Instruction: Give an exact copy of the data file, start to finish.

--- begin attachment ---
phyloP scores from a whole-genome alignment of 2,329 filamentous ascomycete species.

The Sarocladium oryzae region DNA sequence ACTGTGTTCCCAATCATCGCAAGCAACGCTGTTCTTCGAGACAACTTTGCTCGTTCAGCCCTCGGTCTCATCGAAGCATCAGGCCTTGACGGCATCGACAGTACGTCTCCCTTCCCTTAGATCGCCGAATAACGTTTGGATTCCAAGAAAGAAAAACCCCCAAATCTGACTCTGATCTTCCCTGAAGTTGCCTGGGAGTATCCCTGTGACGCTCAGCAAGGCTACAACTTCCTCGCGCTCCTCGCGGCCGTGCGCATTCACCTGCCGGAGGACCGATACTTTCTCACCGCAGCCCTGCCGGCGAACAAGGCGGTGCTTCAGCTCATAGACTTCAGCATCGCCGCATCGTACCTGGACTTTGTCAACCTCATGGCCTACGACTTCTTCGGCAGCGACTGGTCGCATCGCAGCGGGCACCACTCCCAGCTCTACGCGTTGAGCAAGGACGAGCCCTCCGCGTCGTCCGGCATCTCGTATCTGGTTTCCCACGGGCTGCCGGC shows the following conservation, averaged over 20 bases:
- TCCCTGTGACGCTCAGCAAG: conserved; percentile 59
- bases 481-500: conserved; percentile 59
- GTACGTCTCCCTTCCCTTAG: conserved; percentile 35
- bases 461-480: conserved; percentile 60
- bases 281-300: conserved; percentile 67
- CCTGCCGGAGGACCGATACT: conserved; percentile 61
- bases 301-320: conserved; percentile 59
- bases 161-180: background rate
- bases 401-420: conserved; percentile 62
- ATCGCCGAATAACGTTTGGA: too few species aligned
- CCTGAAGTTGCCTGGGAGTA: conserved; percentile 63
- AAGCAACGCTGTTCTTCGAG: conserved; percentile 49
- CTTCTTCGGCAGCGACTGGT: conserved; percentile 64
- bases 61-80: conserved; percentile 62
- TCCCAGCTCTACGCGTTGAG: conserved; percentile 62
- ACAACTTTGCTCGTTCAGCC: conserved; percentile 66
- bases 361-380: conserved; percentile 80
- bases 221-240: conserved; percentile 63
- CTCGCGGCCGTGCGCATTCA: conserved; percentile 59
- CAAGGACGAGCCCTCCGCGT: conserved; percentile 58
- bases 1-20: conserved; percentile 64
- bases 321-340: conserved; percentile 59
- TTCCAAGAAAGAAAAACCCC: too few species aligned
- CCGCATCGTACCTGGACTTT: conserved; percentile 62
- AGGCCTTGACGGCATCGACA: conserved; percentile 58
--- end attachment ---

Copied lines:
phyloP scores from a whole-genome alignment of 2,329 filamentous ascomycete species.

The Sarocladium oryzae region DNA sequence ACTGTGTTCCCAATCATCGCAAGCAACGCTGTTCTTCGAGACAACTTTGCTCGTTCAGCCCTCGGTCTCATCGAAGCATCAGGCCTTGACGGCATCGACAGTACGTCTCCCTTCCCTTAGATCGCCGAATAACGTTTGGATTCCAAGAAAGAAAAACCCCCAAATCTGACTCTGATCTTCCCTGAAGTTGCCTGGGAGTATCCCTGTGACGCTCAGCAAGGCTACAACTTCCTCGCGCTCCTCGCGGCCGTGCGCATTCACCTGCCGGAGGACCGATACTTTCTCACCGCAGCCCTGCCGGCGAACAAGGCGGTGCTTCAGCTCATAGACTTCAGCATCGCCGCATCGTACCTGGACTTTGTCAACCTCATGGCCTACGACTTCTTCGGCAGCGACTGGTCGCATCGCAGCGGGCACCACTCCCAGCTCTACGCGTTGAGCAAGGACGAGCCCTCCGCGTCGTCCGGCATCTCGTATCTGGTTTCCCACGGGCTGCCGGC shows the following conservation, averaged over 20 bases:
- TCCCTGTGACGCTCAGCAAG: conserved; percentile 59
- bases 481-500: conserved; percentile 59
- GTACGTCTCCCTTCCCTTAG: conserved; percentile 35
- bases 461-480: conserved; percentile 60
- bases 281-300: conserved; percentile 67
- CCTGCCGGAGGACCGATACT: conserved; percentile 61
- bases 301-320: conserved; percentile 59
- bases 161-180: background rate
- bases 401-420: conserved; percentile 62
- ATCGCCGAATAACGTTTGGA: too few species aligned
- CCTGAAGTTGCCTGGGAGTA: conserved; percentile 63
- AAGCAACGCTGTTCTTCGAG: conserved; percentile 49
- CTTCTTCGGCAGCGACTGGT: conserved; percentile 64
- bases 61-80: conserved; percentile 62
- TCCCAGCTCTACGCGTTGAG: conserved; percentile 62
- ACAACTTTGCTCGTTCAGCC: conserved; percentile 66
- bases 361-380: conserved; percentile 80
- bases 221-240: conserved; percentile 63
- CTCGCGGCCGTGCGCATTCA: conserved; percentile 59
- CAAGGACGAGCCCTCCGCGT: conserved; percentile 58
- bases 1-20: conserved; percentile 64
- bases 321-340: conserved; percentile 59
- TTCCAAGAAAGAAAAACCCC: too few species aligned
- CCGCATCGTACCTGGACTTT: conserved; percentile 62
- AGGCCTTGACGGCATCGACA: conserved; percentile 58